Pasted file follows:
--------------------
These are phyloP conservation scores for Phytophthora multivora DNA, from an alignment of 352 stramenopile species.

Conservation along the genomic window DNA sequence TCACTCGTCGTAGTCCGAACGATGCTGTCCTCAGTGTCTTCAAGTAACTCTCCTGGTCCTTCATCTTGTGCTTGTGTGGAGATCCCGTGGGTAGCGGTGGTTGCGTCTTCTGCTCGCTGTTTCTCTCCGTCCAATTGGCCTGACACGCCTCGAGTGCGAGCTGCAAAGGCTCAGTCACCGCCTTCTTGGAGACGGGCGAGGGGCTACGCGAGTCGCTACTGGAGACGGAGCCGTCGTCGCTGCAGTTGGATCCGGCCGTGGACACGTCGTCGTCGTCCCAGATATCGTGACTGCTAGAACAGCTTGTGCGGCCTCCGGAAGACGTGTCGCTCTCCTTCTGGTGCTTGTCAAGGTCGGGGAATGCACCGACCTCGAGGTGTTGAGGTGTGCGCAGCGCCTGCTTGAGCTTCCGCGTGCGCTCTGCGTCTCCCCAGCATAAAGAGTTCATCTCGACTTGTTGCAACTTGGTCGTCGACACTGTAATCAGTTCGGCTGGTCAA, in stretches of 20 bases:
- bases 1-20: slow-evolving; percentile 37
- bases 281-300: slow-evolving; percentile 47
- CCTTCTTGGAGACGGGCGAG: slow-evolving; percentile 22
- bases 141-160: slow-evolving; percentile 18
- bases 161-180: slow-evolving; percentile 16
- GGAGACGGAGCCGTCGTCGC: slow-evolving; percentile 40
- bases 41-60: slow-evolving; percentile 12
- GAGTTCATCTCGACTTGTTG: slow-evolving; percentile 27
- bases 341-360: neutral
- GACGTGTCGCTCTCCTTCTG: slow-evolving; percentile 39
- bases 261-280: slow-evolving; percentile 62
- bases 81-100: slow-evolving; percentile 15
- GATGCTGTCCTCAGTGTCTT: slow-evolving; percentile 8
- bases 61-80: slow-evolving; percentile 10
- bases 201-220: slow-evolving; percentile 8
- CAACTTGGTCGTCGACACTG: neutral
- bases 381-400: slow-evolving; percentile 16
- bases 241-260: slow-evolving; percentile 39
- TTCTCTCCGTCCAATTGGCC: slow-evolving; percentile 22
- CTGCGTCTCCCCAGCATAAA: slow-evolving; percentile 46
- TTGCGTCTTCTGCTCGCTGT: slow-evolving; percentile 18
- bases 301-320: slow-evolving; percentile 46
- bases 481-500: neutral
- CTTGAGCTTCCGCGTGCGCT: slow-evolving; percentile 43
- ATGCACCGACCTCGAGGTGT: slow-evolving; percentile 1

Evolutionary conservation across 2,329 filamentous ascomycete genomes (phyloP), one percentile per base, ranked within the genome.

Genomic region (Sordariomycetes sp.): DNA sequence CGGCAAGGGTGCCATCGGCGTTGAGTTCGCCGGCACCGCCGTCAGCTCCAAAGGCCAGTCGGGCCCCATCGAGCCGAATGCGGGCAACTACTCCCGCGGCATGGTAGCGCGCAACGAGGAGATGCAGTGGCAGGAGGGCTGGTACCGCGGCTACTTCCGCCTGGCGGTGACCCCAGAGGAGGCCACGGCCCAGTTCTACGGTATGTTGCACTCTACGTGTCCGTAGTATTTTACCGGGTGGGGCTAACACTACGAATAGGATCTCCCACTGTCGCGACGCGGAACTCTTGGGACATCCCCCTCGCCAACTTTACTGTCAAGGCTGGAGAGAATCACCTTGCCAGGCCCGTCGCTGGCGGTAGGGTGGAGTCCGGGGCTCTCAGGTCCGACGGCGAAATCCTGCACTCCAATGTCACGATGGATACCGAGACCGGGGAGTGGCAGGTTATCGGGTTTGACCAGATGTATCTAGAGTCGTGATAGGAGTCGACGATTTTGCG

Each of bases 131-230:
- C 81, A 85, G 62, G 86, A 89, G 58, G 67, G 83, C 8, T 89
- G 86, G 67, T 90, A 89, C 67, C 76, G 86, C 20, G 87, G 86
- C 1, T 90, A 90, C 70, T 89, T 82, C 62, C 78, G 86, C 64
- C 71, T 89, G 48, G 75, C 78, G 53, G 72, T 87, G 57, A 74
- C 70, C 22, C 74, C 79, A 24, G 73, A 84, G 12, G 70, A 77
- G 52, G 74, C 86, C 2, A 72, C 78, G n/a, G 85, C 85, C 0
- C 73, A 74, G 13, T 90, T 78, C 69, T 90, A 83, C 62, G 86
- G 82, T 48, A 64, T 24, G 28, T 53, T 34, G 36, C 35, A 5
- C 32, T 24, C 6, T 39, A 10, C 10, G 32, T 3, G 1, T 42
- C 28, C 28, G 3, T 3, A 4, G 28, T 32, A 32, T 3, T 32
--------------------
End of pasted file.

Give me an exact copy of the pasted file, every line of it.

These are phyloP conservation scores for Phytophthora multivora DNA, from an alignment of 352 stramenopile species.

Conservation along the genomic window DNA sequence TCACTCGTCGTAGTCCGAACGATGCTGTCCTCAGTGTCTTCAAGTAACTCTCCTGGTCCTTCATCTTGTGCTTGTGTGGAGATCCCGTGGGTAGCGGTGGTTGCGTCTTCTGCTCGCTGTTTCTCTCCGTCCAATTGGCCTGACACGCCTCGAGTGCGAGCTGCAAAGGCTCAGTCACCGCCTTCTTGGAGACGGGCGAGGGGCTACGCGAGTCGCTACTGGAGACGGAGCCGTCGTCGCTGCAGTTGGATCCGGCCGTGGACACGTCGTCGTCGTCCCAGATATCGTGACTGCTAGAACAGCTTGTGCGGCCTCCGGAAGACGTGTCGCTCTCCTTCTGGTGCTTGTCAAGGTCGGGGAATGCACCGACCTCGAGGTGTTGAGGTGTGCGCAGCGCCTGCTTGAGCTTCCGCGTGCGCTCTGCGTCTCCCCAGCATAAAGAGTTCATCTCGACTTGTTGCAACTTGGTCGTCGACACTGTAATCAGTTCGGCTGGTCAA, in stretches of 20 bases:
- bases 1-20: slow-evolving; percentile 37
- bases 281-300: slow-evolving; percentile 47
- CCTTCTTGGAGACGGGCGAG: slow-evolving; percentile 22
- bases 141-160: slow-evolving; percentile 18
- bases 161-180: slow-evolving; percentile 16
- GGAGACGGAGCCGTCGTCGC: slow-evolving; percentile 40
- bases 41-60: slow-evolving; percentile 12
- GAGTTCATCTCGACTTGTTG: slow-evolving; percentile 27
- bases 341-360: neutral
- GACGTGTCGCTCTCCTTCTG: slow-evolving; percentile 39
- bases 261-280: slow-evolving; percentile 62
- bases 81-100: slow-evolving; percentile 15
- GATGCTGTCCTCAGTGTCTT: slow-evolving; percentile 8
- bases 61-80: slow-evolving; percentile 10
- bases 201-220: slow-evolving; percentile 8
- CAACTTGGTCGTCGACACTG: neutral
- bases 381-400: slow-evolving; percentile 16
- bases 241-260: slow-evolving; percentile 39
- TTCTCTCCGTCCAATTGGCC: slow-evolving; percentile 22
- CTGCGTCTCCCCAGCATAAA: slow-evolving; percentile 46
- TTGCGTCTTCTGCTCGCTGT: slow-evolving; percentile 18
- bases 301-320: slow-evolving; percentile 46
- bases 481-500: neutral
- CTTGAGCTTCCGCGTGCGCT: slow-evolving; percentile 43
- ATGCACCGACCTCGAGGTGT: slow-evolving; percentile 1

Evolutionary conservation across 2,329 filamentous ascomycete genomes (phyloP), one percentile per base, ranked within the genome.

Genomic region (Sordariomycetes sp.): DNA sequence CGGCAAGGGTGCCATCGGCGTTGAGTTCGCCGGCACCGCCGTCAGCTCCAAAGGCCAGTCGGGCCCCATCGAGCCGAATGCGGGCAACTACTCCCGCGGCATGGTAGCGCGCAACGAGGAGATGCAGTGGCAGGAGGGCTGGTACCGCGGCTACTTCCGCCTGGCGGTGACCCCAGAGGAGGCCACGGCCCAGTTCTACGGTATGTTGCACTCTACGTGTCCGTAGTATTTTACCGGGTGGGGCTAACACTACGAATAGGATCTCCCACTGTCGCGACGCGGAACTCTTGGGACATCCCCCTCGCCAACTTTACTGTCAAGGCTGGAGAGAATCACCTTGCCAGGCCCGTCGCTGGCGGTAGGGTGGAGTCCGGGGCTCTCAGGTCCGACGGCGAAATCCTGCACTCCAATGTCACGATGGATACCGAGACCGGGGAGTGGCAGGTTATCGGGTTTGACCAGATGTATCTAGAGTCGTGATAGGAGTCGACGATTTTGCG

Each of bases 131-230:
- C 81, A 85, G 62, G 86, A 89, G 58, G 67, G 83, C 8, T 89
- G 86, G 67, T 90, A 89, C 67, C 76, G 86, C 20, G 87, G 86
- C 1, T 90, A 90, C 70, T 89, T 82, C 62, C 78, G 86, C 64
- C 71, T 89, G 48, G 75, C 78, G 53, G 72, T 87, G 57, A 74
- C 70, C 22, C 74, C 79, A 24, G 73, A 84, G 12, G 70, A 77
- G 52, G 74, C 86, C 2, A 72, C 78, G n/a, G 85, C 85, C 0
- C 73, A 74, G 13, T 90, T 78, C 69, T 90, A 83, C 62, G 86
- G 82, T 48, A 64, T 24, G 28, T 53, T 34, G 36, C 35, A 5
- C 32, T 24, C 6, T 39, A 10, C 10, G 32, T 3, G 1, T 42
- C 28, C 28, G 3, T 3, A 4, G 28, T 32, A 32, T 3, T 32